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GM Cuts Energy Use by One-Quarter
at North American Facilities

by Staff, December 15, 2006

DETROIT - General Motors says it has reduced its energy use by 25 percent and added solar and landfill gas as energy sources at its North American facilities over the past five years.

GM is one of the leading users of renewable energy in the North American manufacturing sector, with renewable energy sources representing about 2 percent of its energy use. These energy strategies are part of an overall program that has enabled GM to reduce its energy use from 94 trillion BTUs in 2002, to an expected 72.5 trillion BTUs by the end of 2006 in GM's North American region.

"General Motors has a corporate commitment to making our vehicles and our facilities energy efficient, and we have a long history of energy reduction efforts at our plants," said Elizabeth Lowery, GM vice president, Environment and Energy.

GM's Service Parts Operations Parts Distribution Center in Rancho Cucamonga, Calif., for example, is the nation's largest, corporate solar photo voltaic installation. Solar panels lining the roof help keep costs down and reduce the facility's environmental impact:

In addition to its solar facilities, GM's renewable energy portfolio includes: "GM is one of the leading corporate users of on-site renewable energy in America," said Craig Hanson, manager of the Green Power Market Development Group at the World Resources Institute, a Washington, DC non-profit environmental think-tank. "With these projects GM is demonstrating there's a solid business case for using renewables and is building corporate markets for green power."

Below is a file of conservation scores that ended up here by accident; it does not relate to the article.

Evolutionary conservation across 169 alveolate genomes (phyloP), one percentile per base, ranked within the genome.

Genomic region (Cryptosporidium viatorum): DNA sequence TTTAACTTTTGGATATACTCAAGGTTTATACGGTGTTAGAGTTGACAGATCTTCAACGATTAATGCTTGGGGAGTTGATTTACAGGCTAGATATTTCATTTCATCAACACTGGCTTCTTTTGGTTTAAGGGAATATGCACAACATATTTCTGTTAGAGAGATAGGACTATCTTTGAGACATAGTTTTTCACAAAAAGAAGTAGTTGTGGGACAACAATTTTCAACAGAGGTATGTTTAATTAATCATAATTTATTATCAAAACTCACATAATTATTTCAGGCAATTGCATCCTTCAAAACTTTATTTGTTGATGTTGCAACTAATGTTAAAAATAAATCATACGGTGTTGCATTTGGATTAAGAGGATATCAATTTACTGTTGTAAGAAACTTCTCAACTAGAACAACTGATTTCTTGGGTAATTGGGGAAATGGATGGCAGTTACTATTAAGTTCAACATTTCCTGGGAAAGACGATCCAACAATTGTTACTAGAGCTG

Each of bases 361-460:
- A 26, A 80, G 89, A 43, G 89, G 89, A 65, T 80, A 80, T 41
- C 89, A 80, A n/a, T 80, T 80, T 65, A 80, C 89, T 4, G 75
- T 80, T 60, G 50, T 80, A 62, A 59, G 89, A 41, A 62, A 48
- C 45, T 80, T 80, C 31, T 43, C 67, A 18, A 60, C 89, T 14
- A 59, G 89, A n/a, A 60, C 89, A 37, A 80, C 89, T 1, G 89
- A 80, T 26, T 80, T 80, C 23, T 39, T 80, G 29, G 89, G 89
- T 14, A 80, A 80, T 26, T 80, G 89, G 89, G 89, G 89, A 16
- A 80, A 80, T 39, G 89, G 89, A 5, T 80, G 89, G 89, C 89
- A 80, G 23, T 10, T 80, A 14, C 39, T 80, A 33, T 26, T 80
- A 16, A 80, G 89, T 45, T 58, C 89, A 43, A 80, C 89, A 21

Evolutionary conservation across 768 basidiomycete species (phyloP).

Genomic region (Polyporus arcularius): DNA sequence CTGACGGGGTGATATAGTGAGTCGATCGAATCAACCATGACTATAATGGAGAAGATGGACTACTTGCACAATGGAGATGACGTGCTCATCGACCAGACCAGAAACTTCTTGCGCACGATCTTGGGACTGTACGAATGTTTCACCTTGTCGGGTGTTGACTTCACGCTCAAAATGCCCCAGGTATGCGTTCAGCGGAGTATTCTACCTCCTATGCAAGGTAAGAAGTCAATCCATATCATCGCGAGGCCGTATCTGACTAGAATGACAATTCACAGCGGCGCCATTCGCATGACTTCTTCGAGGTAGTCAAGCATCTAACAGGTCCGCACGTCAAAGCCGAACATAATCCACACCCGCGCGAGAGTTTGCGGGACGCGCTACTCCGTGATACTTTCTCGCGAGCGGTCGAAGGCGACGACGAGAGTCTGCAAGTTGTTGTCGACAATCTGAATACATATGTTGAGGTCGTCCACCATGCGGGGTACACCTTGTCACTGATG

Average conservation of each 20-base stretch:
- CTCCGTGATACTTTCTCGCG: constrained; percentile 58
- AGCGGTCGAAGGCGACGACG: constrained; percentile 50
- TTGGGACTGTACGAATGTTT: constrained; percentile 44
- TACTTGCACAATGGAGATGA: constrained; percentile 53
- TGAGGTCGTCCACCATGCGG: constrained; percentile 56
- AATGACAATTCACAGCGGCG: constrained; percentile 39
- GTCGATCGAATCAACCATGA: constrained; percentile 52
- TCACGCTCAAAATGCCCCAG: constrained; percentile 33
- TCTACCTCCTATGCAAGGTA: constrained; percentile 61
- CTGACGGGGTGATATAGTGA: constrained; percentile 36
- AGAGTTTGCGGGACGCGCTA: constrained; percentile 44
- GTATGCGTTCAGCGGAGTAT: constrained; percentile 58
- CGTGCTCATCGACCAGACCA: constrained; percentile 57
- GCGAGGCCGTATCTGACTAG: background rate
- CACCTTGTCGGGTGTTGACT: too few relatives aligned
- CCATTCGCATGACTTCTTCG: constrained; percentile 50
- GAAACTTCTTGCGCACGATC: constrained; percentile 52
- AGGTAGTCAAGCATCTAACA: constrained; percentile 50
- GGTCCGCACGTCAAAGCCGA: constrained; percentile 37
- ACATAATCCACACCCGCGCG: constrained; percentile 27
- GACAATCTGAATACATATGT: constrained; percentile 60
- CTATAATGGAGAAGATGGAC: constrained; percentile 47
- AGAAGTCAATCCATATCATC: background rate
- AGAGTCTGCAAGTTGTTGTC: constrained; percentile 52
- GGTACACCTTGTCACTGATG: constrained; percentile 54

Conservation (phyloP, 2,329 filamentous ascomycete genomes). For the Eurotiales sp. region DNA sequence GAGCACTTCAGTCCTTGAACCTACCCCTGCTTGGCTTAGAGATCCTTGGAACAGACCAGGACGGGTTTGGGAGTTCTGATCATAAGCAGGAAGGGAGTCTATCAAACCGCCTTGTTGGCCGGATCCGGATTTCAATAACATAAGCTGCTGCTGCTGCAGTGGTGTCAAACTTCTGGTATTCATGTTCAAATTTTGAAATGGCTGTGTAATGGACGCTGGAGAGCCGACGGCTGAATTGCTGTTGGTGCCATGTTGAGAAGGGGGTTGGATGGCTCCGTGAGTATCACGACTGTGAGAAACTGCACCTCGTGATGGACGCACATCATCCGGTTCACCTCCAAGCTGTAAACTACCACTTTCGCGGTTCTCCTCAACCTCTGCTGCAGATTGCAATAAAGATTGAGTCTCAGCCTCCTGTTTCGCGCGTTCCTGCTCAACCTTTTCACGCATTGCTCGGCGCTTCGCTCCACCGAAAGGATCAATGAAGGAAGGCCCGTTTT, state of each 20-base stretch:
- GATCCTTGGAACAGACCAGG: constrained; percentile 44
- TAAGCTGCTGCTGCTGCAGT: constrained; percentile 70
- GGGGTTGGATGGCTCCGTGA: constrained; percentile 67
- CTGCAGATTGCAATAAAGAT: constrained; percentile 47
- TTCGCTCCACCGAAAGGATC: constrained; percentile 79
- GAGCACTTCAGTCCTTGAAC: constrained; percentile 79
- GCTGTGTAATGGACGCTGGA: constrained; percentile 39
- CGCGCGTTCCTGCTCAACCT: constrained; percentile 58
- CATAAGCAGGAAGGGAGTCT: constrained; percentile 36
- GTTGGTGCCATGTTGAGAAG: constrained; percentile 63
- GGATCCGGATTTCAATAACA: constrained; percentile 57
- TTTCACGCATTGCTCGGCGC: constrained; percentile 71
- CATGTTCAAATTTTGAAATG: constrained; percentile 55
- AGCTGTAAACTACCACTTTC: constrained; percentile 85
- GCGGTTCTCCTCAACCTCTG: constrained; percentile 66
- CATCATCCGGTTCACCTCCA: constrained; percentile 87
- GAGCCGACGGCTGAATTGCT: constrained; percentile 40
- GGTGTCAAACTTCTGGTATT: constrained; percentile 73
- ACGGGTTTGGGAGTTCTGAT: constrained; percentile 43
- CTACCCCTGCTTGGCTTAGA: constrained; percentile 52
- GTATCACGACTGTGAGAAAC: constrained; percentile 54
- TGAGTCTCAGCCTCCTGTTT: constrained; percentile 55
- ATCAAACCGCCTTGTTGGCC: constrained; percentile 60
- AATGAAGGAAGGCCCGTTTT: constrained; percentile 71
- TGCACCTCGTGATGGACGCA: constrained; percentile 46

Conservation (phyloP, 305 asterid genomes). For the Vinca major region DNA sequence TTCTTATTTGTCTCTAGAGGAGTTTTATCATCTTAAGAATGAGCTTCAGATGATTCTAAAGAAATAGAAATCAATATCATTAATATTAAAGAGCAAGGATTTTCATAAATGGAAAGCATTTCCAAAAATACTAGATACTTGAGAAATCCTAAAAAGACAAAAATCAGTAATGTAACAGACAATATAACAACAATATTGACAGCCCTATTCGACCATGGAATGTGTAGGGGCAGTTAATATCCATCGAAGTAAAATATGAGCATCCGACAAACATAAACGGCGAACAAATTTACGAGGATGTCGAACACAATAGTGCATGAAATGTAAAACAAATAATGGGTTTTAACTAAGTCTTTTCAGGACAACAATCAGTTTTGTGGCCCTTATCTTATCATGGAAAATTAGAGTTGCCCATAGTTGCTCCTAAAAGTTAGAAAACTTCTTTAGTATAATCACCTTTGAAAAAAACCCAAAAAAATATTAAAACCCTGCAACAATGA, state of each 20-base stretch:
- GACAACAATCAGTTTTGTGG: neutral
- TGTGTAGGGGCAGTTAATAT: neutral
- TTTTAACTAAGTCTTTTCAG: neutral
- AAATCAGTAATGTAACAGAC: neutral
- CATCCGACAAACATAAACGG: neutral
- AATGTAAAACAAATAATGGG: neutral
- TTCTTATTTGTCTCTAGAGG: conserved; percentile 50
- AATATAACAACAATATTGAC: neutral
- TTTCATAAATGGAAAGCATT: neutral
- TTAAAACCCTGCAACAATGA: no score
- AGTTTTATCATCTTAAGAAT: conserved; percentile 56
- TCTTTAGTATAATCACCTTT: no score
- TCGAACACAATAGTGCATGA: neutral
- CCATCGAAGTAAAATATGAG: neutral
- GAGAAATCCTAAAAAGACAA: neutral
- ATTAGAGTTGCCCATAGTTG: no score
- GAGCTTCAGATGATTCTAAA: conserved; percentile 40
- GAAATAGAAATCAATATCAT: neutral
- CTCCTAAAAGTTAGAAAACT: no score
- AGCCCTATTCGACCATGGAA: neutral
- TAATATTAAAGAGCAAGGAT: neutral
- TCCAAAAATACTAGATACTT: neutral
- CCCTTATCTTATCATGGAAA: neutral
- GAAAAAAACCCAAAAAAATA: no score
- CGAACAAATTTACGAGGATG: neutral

David Skiven, executive director, GM Worldwide Facilities Group., said: "The combination of cost and environmental benefits makes renewable energy sources extremely important to us. Our use of alternative energy is a sound business decision, resulting in lower costs and a broader portfolio of energy sources."

General Motors also has achieved substantial energy use reduction as a result of its commitment to energy conservation initiatives in its operations.

"Although renewable energy projects are highly visible and intriguing, equally important are consistent efforts to drive energy savings in our ongoing manufacturing operations," said Skiven.

GM's conservation efforts beyond renewable energy include:

"At General Motors, we believe that managing energy use is a vital part of our business," said Skiven. "Smart energy decisions are not only good for the environment; they are good for the bottom line."

GM Cuts Energy Use by One-Quarter at North American Facilities, December 15, 2006

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